Prof Anna Nowak

With mesothelioma rates in WA rivalling those anywhere in the world, it’s little wonder that some of the best science to treat it, with a long-term view to curing it, is happening here at Sir Charles Gairdner Hospital.

One of the key leaders in the field is Prof Anna Nowak, who has devoted the past 18 years, first as an oncology registrar and now as a clinician/researcher at the National Centre for Asbestos Related Diseases (NCARD), to helping mesothelioma patients.

When Medical Forum spoke to her, she was two patients away from completing a national clinical trial exploring the efficacy of a combination chemotherapy and immunotherapy treatment.

“We recruited 54 patients incredibly quickly and the trial will be completed in less than eight months and while we haven’t had a proper look at the results yet, we’re pretty excited. With all the preclinical work we’ve done in mice using different combinations of chemotherapy and immunotherapy, we are cautiously optimistic,” she said.

The use of older therapies, or as Anna describes them, one-size-fits all therapies, are able to be ‘personalised’ with the addition of immunotherapies.

Personal biomarkers

“We are also looking at how to identify what’s in a person’s own cancer and how their immune system is reacting to it in order to turn that into a personalised cancer vaccine. That’s focusing more on people with lung cancer, rather than mesothelioma, but it is all work towards the common goal.”

Anna’s work was acknowledged in March by the International Mesothelioma Applied Research Foundation with the Pioneer Award, which she accepted at an international symposium in the US.

The Cancer Council WA recently released the WA Cancer Registry report on cancer survival data which revealed steady progress for all cancers but particularly for people with melanoma, breast and prostate cancer with survival rates exceeding 90%. The most common low-survival cancer is lung cancer followed by cancers of the pancreas, liver and brain. It is argued this data should be driving the direction of future research investment.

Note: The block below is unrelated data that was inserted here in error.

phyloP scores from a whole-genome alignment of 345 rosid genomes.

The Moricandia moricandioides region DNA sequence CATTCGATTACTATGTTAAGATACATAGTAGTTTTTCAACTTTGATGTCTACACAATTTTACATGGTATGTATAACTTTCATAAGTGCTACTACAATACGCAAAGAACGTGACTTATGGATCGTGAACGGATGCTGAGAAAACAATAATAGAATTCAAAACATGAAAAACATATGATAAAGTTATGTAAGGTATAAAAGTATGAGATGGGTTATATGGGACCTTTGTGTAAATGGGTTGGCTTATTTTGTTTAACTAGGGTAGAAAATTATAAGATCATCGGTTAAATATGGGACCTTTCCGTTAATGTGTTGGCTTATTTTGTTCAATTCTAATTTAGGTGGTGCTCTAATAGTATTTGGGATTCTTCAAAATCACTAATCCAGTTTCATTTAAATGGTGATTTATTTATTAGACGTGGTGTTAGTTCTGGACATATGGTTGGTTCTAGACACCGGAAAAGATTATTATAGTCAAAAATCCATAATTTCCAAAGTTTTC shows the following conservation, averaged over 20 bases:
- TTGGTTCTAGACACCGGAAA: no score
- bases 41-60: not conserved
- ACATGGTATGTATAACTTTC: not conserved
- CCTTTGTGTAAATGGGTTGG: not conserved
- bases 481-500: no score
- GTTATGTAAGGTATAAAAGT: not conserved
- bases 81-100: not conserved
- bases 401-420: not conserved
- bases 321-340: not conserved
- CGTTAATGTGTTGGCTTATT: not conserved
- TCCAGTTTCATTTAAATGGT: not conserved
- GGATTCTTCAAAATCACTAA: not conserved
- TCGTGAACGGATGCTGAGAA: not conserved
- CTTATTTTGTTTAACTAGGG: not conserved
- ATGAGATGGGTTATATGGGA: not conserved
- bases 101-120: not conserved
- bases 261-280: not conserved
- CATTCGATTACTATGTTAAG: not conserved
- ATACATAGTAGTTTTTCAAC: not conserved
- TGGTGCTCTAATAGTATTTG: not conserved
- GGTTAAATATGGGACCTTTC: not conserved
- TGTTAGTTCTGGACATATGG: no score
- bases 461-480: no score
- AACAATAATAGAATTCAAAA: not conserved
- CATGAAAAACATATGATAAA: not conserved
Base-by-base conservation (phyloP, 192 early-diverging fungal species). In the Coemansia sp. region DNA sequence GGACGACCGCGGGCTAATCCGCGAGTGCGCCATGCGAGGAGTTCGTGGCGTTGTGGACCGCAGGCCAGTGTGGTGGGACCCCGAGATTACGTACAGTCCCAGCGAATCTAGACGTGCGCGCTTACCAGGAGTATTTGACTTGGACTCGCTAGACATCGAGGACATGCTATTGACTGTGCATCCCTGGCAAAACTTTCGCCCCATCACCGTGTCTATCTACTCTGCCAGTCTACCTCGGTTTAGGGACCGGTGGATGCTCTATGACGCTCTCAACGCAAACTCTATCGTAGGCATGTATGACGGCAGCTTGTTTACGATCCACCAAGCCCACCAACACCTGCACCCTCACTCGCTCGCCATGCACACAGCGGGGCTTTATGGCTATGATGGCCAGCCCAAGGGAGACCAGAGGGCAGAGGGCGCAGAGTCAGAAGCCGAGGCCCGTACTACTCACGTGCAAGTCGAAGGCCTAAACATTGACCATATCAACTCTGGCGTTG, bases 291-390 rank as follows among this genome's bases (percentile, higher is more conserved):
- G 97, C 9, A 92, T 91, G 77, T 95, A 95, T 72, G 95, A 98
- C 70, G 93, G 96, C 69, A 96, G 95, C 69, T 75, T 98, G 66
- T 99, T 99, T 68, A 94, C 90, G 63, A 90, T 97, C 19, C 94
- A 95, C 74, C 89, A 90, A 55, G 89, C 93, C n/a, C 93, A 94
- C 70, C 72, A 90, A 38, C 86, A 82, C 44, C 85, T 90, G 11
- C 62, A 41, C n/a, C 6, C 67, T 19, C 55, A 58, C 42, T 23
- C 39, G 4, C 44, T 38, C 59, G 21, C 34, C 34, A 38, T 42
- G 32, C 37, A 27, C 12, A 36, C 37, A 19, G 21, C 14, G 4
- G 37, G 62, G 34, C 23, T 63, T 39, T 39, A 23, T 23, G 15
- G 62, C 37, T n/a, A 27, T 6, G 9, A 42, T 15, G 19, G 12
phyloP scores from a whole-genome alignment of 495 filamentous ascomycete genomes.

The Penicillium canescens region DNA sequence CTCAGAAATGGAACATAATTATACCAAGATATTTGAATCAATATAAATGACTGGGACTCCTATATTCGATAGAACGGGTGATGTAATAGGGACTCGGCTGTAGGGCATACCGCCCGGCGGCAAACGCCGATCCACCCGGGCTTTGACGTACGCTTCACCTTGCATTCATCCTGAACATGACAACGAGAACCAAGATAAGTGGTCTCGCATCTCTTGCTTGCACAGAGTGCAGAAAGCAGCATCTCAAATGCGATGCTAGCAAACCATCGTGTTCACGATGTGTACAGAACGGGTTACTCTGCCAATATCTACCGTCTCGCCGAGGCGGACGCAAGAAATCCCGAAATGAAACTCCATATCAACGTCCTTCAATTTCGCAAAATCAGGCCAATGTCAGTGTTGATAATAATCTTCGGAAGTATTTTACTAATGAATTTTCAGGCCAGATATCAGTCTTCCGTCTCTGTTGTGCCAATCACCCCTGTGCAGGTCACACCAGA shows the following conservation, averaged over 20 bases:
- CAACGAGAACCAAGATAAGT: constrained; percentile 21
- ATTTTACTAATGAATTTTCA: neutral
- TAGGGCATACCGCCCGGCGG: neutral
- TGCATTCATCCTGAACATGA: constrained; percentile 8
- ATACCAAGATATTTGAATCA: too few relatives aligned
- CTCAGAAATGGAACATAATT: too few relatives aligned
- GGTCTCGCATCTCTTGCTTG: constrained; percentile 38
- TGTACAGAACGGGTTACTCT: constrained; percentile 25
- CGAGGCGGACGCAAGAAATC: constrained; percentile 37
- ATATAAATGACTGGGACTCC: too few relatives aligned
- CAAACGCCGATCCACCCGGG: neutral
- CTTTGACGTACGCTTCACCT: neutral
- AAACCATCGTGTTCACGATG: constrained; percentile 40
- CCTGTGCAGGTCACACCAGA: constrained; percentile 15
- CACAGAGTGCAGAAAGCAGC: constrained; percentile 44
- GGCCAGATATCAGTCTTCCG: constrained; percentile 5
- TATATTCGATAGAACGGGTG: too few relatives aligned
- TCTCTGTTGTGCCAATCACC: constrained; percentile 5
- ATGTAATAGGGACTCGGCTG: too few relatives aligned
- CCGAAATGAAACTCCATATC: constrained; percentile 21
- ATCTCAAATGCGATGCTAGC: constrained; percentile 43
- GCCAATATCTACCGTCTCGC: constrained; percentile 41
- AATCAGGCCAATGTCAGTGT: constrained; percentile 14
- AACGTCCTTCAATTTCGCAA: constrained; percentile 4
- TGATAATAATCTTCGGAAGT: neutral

Some suggest that the stigma of smoking may affect the general view of the disease. The most recent AIHW report on the burden of disease may not help change that view. It found that 22% of the total cancer burden could be attributed to tobacco use.

Stigma affects treatment

Anna sees the effects of this stigma on some of her patients.

“People often feel quite ashamed, particularly if they have had a smoking past. Unfortunately, the links weren’t known when most of our current patients started smoking. We were all up against an extremely powerful group of companies who worked very hard to market their addictive products.”

“While there isn’t a stigma around mesothelioma, there is no cure and with the number of survivors of lung cancer being relatively low, we don’t have large groups of people with lived experience of surviving these cancers to actively campaign for funding and awareness.”

Anna said the numbers of West Australians diagnosed with mesothelioma had plateaued but even so there were more than 100 people a year diagnosed in WA.

“Asbestos exposure is still a risk and we need to be mindful of the many people who were exposed as children, or through DIY renovations. Asbestos is being dealt with in our community on a daily basis by people who are removing it with varying levels of protection.”

“The public needs to remain vigilant.”

Anna’s interest began when her oncology supervisor and mentor Dr Michael Byrne put her onto a mesothelioma research project when she was a trainee.

“That led to a PhD in chemo-immunotherapy. It is serendipity that the project as a registrar became a career-long passion to find a cure,” she said.

Driving force of patients

“The more you know about something in medicine the more rewarding it becomes and the patients are very motivated and very generous to participate in research. Everyone, deep down, hopes they will be the ones to benefit.”

“I have a different definition of success than, say, that of a surgeon. Mine is to be able to stand beside a patient and their family and provide some measure of hope along the way for a better outcome, which will allow them to live a little longer and a little better.”

“Many of my patients express a preference for ‘quality over quantity’ when they are diagnosed with advanced cancer. Quality of life research in cancer is helping us to understand the balance between quality and quantity when choosing treatments, choosing to have treatment, or understanding what symptoms and needs are most important to address.”

“It comes as a surprise to people that effective treatments can improve quality of life by reducing symptoms and tumour volume.”

Resilience is important for everyone.

“Resilience sets you up to be there; that, and the knowledge you can’t best help your patient if you’re falling apart yourself. But you also have to be extremely resilient to be a researcher because you’re always bouncing back from failure – be it a grant application or a paper that doesn’t get accepted. You need courage.”